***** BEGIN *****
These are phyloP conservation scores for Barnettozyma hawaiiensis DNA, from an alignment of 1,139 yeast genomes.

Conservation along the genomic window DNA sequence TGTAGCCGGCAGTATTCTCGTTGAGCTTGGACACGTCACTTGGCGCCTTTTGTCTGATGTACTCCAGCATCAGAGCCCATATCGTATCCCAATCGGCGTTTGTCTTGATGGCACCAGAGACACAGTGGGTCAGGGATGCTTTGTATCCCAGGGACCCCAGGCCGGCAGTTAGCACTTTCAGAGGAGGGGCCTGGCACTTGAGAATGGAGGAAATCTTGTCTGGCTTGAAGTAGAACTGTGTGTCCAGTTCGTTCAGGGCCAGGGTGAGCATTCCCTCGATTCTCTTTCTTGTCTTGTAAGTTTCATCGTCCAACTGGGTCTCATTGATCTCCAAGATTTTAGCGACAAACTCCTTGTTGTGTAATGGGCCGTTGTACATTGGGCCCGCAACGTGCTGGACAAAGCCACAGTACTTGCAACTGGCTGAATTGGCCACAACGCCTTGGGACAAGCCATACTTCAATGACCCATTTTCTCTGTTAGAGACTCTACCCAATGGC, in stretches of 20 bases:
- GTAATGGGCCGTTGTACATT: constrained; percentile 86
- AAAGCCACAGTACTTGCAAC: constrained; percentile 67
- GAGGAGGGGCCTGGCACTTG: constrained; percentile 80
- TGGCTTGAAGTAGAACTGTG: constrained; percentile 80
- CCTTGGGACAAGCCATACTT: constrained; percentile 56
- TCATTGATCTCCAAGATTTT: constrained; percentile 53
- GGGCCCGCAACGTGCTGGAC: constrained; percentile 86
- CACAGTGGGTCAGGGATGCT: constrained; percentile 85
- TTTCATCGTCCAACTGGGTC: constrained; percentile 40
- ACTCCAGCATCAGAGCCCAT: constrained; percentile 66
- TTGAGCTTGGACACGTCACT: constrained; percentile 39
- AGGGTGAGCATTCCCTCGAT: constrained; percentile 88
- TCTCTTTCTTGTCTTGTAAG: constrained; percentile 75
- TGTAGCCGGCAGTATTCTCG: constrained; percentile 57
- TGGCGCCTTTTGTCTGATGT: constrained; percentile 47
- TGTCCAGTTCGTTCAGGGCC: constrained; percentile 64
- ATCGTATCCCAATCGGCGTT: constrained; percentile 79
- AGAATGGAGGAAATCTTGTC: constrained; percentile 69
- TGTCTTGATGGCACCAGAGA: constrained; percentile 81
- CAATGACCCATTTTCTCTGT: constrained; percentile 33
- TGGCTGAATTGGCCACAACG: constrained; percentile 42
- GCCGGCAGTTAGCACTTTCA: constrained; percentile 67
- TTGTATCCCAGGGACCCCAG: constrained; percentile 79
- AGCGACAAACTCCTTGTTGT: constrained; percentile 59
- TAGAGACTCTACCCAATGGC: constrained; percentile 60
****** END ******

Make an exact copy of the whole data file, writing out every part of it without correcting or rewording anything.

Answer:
These are phyloP conservation scores for Barnettozyma hawaiiensis DNA, from an alignment of 1,139 yeast genomes.

Conservation along the genomic window DNA sequence TGTAGCCGGCAGTATTCTCGTTGAGCTTGGACACGTCACTTGGCGCCTTTTGTCTGATGTACTCCAGCATCAGAGCCCATATCGTATCCCAATCGGCGTTTGTCTTGATGGCACCAGAGACACAGTGGGTCAGGGATGCTTTGTATCCCAGGGACCCCAGGCCGGCAGTTAGCACTTTCAGAGGAGGGGCCTGGCACTTGAGAATGGAGGAAATCTTGTCTGGCTTGAAGTAGAACTGTGTGTCCAGTTCGTTCAGGGCCAGGGTGAGCATTCCCTCGATTCTCTTTCTTGTCTTGTAAGTTTCATCGTCCAACTGGGTCTCATTGATCTCCAAGATTTTAGCGACAAACTCCTTGTTGTGTAATGGGCCGTTGTACATTGGGCCCGCAACGTGCTGGACAAAGCCACAGTACTTGCAACTGGCTGAATTGGCCACAACGCCTTGGGACAAGCCATACTTCAATGACCCATTTTCTCTGTTAGAGACTCTACCCAATGGC, in stretches of 20 bases:
- GTAATGGGCCGTTGTACATT: constrained; percentile 86
- AAAGCCACAGTACTTGCAAC: constrained; percentile 67
- GAGGAGGGGCCTGGCACTTG: constrained; percentile 80
- TGGCTTGAAGTAGAACTGTG: constrained; percentile 80
- CCTTGGGACAAGCCATACTT: constrained; percentile 56
- TCATTGATCTCCAAGATTTT: constrained; percentile 53
- GGGCCCGCAACGTGCTGGAC: constrained; percentile 86
- CACAGTGGGTCAGGGATGCT: constrained; percentile 85
- TTTCATCGTCCAACTGGGTC: constrained; percentile 40
- ACTCCAGCATCAGAGCCCAT: constrained; percentile 66
- TTGAGCTTGGACACGTCACT: constrained; percentile 39
- AGGGTGAGCATTCCCTCGAT: constrained; percentile 88
- TCTCTTTCTTGTCTTGTAAG: constrained; percentile 75
- TGTAGCCGGCAGTATTCTCG: constrained; percentile 57
- TGGCGCCTTTTGTCTGATGT: constrained; percentile 47
- TGTCCAGTTCGTTCAGGGCC: constrained; percentile 64
- ATCGTATCCCAATCGGCGTT: constrained; percentile 79
- AGAATGGAGGAAATCTTGTC: constrained; percentile 69
- TGTCTTGATGGCACCAGAGA: constrained; percentile 81
- CAATGACCCATTTTCTCTGT: constrained; percentile 33
- TGGCTGAATTGGCCACAACG: constrained; percentile 42
- GCCGGCAGTTAGCACTTTCA: constrained; percentile 67
- TTGTATCCCAGGGACCCCAG: constrained; percentile 79
- AGCGACAAACTCCTTGTTGT: constrained; percentile 59
- TAGAGACTCTACCCAATGGC: constrained; percentile 60